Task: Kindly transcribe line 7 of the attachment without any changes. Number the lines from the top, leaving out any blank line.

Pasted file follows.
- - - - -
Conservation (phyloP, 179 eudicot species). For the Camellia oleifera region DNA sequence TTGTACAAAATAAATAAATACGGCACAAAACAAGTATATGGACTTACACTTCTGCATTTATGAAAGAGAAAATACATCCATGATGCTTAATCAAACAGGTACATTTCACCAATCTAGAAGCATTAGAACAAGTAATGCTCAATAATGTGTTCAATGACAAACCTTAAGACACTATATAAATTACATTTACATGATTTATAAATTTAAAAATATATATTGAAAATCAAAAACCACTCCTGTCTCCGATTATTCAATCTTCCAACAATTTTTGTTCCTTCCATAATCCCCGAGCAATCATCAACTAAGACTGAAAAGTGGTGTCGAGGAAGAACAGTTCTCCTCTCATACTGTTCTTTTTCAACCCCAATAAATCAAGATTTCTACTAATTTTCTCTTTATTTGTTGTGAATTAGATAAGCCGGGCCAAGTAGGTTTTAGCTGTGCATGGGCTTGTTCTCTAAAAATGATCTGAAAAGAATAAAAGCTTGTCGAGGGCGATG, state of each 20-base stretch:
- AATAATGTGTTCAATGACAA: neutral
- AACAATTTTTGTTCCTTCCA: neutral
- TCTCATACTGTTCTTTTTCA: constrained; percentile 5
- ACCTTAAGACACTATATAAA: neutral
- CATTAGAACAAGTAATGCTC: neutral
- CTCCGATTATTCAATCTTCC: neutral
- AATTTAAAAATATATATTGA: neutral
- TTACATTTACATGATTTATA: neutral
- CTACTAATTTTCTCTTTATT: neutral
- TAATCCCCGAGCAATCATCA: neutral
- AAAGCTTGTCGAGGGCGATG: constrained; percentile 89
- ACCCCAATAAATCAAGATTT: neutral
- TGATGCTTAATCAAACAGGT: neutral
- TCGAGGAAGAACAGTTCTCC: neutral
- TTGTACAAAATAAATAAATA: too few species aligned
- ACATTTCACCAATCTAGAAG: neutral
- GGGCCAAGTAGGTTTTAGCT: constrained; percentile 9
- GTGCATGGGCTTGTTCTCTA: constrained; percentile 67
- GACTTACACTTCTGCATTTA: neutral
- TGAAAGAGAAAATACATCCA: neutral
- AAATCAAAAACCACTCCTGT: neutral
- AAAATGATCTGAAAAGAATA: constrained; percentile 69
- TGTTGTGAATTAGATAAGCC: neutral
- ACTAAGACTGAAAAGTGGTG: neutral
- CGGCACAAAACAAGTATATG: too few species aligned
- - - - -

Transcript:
- CTCCGATTATTCAATCTTCC: neutral